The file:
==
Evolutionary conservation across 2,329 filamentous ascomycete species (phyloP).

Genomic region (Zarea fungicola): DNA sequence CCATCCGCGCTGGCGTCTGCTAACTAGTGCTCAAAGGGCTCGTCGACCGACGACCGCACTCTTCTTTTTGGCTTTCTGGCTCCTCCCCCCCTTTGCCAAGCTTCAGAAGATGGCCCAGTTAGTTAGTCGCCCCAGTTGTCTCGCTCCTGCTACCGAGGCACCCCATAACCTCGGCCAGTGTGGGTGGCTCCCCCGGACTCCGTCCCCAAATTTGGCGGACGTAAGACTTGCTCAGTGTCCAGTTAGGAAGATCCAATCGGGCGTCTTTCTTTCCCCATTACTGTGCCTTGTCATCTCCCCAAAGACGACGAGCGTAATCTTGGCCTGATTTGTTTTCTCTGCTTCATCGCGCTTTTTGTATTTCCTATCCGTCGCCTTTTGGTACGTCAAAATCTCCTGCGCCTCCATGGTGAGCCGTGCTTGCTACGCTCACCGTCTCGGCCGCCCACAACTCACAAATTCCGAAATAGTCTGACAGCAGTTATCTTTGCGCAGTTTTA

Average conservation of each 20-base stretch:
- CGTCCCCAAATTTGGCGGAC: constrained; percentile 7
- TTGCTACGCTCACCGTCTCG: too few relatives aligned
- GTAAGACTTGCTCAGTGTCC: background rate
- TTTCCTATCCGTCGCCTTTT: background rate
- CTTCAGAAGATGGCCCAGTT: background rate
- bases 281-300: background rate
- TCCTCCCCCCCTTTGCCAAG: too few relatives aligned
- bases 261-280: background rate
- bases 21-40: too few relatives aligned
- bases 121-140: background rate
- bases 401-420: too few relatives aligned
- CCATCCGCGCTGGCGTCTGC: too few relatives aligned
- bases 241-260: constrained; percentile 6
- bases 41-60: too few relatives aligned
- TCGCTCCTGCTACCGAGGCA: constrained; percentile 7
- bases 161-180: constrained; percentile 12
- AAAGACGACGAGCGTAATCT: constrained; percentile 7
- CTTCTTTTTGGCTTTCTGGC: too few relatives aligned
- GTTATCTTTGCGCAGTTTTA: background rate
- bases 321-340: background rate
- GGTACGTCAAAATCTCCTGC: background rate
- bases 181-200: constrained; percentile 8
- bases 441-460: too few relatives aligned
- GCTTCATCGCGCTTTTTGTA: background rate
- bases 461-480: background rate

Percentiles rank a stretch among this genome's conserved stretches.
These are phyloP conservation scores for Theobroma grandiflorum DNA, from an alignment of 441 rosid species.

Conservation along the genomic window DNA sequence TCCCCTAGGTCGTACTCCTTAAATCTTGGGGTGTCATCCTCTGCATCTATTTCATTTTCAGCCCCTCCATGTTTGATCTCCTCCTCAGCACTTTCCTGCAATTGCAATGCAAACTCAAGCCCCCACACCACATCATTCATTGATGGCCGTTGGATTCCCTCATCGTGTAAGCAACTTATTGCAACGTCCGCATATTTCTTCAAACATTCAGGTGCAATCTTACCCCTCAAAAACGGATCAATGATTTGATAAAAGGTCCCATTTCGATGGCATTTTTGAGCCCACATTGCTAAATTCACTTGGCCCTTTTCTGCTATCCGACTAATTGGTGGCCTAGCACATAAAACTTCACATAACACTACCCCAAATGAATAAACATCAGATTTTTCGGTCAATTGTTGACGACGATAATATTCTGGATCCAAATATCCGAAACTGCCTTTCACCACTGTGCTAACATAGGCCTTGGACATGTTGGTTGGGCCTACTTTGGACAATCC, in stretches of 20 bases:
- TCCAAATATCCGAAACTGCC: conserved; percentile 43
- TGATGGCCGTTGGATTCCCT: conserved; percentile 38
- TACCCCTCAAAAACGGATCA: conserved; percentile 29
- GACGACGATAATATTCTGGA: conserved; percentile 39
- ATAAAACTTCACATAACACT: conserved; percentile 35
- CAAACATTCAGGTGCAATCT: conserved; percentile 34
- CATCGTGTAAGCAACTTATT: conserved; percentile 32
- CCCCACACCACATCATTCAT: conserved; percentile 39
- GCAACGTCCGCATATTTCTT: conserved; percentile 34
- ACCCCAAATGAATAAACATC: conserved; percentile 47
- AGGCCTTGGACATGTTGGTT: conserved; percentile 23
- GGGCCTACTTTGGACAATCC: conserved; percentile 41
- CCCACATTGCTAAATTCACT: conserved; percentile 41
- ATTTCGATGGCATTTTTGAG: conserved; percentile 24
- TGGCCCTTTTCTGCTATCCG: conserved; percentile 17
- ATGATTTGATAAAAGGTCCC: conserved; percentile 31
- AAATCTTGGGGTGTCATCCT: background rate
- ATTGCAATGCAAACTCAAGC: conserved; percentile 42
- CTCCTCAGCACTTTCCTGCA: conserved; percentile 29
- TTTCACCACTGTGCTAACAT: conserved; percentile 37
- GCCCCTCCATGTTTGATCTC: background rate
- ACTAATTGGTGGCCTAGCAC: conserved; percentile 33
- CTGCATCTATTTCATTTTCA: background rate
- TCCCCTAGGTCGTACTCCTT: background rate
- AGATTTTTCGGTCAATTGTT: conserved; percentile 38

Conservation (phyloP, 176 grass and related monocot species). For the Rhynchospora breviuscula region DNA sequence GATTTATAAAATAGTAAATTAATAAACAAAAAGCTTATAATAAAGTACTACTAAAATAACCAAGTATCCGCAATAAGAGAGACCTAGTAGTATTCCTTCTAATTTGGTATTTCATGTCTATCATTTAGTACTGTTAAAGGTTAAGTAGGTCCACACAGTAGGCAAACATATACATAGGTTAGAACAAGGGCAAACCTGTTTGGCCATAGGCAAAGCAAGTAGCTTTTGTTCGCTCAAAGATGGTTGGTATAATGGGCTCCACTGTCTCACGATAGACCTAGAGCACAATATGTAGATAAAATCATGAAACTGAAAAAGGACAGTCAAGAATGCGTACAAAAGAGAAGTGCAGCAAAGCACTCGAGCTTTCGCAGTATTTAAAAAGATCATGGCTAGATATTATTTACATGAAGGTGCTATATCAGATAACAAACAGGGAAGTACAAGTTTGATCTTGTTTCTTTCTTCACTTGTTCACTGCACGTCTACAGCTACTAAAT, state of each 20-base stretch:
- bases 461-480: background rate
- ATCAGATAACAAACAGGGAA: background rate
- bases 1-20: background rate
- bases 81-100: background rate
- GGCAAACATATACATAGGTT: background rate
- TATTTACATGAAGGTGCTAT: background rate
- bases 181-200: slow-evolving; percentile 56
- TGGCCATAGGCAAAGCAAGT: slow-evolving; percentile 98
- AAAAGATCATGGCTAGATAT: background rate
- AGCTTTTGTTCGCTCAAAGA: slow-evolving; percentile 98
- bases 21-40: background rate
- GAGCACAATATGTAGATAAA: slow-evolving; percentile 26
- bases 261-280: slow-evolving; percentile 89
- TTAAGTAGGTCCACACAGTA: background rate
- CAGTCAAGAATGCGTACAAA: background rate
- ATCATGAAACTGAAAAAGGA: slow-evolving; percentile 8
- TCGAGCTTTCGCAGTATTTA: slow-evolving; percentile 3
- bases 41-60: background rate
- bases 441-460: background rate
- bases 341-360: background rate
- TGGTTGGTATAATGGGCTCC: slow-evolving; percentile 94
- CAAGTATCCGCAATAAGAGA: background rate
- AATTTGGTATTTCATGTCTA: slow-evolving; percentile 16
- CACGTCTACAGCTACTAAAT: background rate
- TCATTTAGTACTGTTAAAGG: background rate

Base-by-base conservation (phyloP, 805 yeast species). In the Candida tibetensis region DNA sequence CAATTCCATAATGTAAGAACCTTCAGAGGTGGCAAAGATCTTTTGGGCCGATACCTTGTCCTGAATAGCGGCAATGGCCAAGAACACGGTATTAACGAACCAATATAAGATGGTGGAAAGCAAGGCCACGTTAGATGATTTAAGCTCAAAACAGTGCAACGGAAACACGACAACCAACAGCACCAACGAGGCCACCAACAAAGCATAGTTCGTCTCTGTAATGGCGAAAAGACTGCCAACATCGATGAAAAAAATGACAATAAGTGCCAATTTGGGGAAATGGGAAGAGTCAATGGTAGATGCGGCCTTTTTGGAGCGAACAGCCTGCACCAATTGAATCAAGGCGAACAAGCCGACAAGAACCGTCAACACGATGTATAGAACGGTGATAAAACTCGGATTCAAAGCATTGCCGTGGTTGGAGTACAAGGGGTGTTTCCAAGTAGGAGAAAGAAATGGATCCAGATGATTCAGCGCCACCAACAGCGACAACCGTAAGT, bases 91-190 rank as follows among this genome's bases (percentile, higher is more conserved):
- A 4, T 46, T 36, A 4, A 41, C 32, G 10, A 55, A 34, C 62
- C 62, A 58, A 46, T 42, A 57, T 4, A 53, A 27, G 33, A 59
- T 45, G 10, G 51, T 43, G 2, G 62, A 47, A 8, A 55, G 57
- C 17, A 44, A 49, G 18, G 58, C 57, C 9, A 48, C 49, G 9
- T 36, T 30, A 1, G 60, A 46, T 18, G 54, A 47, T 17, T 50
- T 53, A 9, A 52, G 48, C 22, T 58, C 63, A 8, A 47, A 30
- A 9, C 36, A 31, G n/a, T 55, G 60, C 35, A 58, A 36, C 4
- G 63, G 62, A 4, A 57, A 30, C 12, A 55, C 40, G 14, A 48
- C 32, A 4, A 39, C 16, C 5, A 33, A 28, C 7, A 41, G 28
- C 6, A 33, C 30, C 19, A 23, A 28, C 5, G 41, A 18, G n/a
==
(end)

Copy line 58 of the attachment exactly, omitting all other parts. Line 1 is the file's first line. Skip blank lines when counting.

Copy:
- bases 461-480: background rate